By Tom Wall, RDMS, RVT
I attended the Pennsylvania Area meeting on October 29, 2019 at Lehigh Valley Medical Center in Allentown Pennsylvania. As I was trying to find my way in I met one of the sponsors of the event from Nuance. We just started chatting like we knew each other. This is always the way I feel when attending an AHRA event so I knew I was in the right place.
The meeting kicked off with AHRA President, Chris Tomlinson welcoming everyone and laying out the benefits of AHRA membership like the local area meeting we were all attending. The first presentation addressed Pennsylvania’s Patient Test Result Information Act (PA Act 112 dun dun dun). This law requires any entity that performs an outpatient diagnostic imaging service in which a significant abnormality may exist to directly notify the patient or their designee within 20 days. The speaker went into the rules and the regulation but what I heard was the reasoning behind it as well. Unfortunately sometimes incidental findings on exams lack effective communication to the ordering providers, primary care physicians, and ultimately the patients themselves. We have a precedent in our field emanating from mammography. Through regulation, quality control and advocacy a structure for communication of results and recommendations for follow up are clearly defined. BIRADS (MQSA) and the advocacy efforts for breast density reporting have established a clear and consistent communication channel directly to the patient we care for and engage them in the decision making process. I see this regulation potentially making its way out of Pennsylvania and being adopted by other states because it makes sense and improves patient care.
We moved on to the topic of Gonadal Shielding related to a new position statement issued by the American Association of Physicists in Medicine (AAPM). I honestly wasn’t sure what I would glean from this presentation. The speaker made it interactive asking the audience questions toward the end, after challenging people to think and let go of their sacred cows. He presented evidence that the combination of equipment improvements, technique and reclassification of radiation resistance and that internal scatter is not reduced by shielding. In fact, shielding can potentially cause unwanted effects (ie. increased radiation, compromised image quality, etc.). Add repeat exposure due to misplacement of or obscuration by the shielding and the pendulum potentially goes toward not shielding. It reminded me of the movie Sleeper by Woody Allen where in the future, everything we thought was bad for us was actually good for us. Okay, I digress but if you know me, you get it.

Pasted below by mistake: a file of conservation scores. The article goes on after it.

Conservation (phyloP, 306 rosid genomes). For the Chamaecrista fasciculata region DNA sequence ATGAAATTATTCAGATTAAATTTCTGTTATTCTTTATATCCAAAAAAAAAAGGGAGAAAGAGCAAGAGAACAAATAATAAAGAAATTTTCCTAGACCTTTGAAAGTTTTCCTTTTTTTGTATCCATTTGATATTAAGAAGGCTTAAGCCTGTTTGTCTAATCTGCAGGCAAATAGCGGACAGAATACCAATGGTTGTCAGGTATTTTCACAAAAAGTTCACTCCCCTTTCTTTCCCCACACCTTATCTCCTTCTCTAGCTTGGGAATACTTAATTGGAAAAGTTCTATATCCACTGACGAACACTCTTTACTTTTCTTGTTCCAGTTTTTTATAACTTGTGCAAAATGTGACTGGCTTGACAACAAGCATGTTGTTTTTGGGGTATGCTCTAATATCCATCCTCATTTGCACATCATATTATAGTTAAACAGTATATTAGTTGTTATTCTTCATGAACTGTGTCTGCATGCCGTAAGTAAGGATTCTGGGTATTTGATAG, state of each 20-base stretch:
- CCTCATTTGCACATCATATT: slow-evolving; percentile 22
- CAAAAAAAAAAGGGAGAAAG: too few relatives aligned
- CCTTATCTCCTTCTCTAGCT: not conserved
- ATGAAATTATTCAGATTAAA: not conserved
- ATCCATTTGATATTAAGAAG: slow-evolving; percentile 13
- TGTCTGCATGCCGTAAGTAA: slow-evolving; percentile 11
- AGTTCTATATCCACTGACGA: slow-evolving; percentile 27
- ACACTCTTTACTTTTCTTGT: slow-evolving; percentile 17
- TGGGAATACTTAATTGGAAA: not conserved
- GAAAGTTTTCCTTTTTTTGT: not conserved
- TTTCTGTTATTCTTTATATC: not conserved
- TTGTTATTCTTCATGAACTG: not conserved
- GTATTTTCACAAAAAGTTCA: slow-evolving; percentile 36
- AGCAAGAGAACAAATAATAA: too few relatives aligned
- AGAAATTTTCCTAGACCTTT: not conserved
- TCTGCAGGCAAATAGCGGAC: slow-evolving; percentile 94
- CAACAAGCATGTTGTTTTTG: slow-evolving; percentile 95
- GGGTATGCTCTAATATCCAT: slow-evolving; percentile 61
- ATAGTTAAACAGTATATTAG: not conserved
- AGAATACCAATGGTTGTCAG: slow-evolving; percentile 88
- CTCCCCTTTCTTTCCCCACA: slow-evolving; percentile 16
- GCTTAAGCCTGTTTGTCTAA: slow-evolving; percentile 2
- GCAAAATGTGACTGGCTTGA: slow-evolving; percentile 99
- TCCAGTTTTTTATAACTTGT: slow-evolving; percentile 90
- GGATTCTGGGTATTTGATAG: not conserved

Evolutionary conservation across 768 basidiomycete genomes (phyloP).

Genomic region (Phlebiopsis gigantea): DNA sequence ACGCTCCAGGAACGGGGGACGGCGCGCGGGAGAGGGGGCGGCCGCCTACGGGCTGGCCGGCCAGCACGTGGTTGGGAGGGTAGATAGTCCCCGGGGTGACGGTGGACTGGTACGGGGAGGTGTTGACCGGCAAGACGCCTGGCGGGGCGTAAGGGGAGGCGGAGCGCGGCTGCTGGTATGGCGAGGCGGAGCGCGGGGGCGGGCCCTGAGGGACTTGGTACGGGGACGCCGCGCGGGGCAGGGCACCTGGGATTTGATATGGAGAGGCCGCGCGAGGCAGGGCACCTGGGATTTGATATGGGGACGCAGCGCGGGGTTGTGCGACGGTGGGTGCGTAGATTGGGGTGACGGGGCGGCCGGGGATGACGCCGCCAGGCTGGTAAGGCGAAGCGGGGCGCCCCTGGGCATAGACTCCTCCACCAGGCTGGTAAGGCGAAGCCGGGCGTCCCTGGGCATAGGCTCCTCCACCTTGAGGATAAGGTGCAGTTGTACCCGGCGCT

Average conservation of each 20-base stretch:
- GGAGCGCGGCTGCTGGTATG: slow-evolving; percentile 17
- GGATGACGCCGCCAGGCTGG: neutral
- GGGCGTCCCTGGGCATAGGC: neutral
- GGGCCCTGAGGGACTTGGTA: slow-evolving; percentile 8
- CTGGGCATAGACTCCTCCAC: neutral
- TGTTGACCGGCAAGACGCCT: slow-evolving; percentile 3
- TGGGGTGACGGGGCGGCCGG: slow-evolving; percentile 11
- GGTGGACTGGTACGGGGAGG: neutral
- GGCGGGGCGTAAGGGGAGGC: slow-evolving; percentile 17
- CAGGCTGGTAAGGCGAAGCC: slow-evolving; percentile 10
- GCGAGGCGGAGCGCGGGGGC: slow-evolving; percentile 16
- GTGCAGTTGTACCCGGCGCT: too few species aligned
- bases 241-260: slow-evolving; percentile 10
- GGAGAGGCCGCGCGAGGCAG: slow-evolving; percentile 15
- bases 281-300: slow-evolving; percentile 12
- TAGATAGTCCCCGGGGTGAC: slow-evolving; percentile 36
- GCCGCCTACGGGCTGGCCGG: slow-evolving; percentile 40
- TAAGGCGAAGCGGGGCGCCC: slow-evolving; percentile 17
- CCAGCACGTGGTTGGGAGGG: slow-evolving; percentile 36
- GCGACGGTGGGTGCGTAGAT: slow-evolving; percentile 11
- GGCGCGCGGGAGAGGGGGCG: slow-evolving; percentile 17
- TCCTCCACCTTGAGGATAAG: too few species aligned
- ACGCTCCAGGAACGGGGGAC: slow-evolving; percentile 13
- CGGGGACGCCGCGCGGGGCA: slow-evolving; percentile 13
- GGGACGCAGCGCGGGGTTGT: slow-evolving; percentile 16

Last but far from least was Imaging Utilization and Evidence-based medicine. These are two things that are foremost in the minds of us all or at least our finance folk. We all deal with imaging utilization daily and try to prioritize exams and tailor them to best suit the reason for the exam to answer the question asked in the most cost efficient and medically appropriate way possible. They are not two distinct and unique entities but both sides of the same coin. The presentation was geared toward efficient use of imaging to best tell the patient’s story and collecting the evidence to show why it is in the best interest of the patient. The comparison of ordering patterns and diagnostic yield can be assessed and utilized to educate, maximize and standardize care. Data drives the world and having the evidence to show that improving patient outcome is achieved by adapting to this imaging management guideline actually makes everyone’s job easier. Obviously, like anything worthwhile it takes time and effort but we are moving in the right direction.
Tom Wall, RDMS, RVT is the sonography Imaging Manager at Holy Name Medical Center in Teaneck, NJ. He can be reached at firstname.lastname@example.org.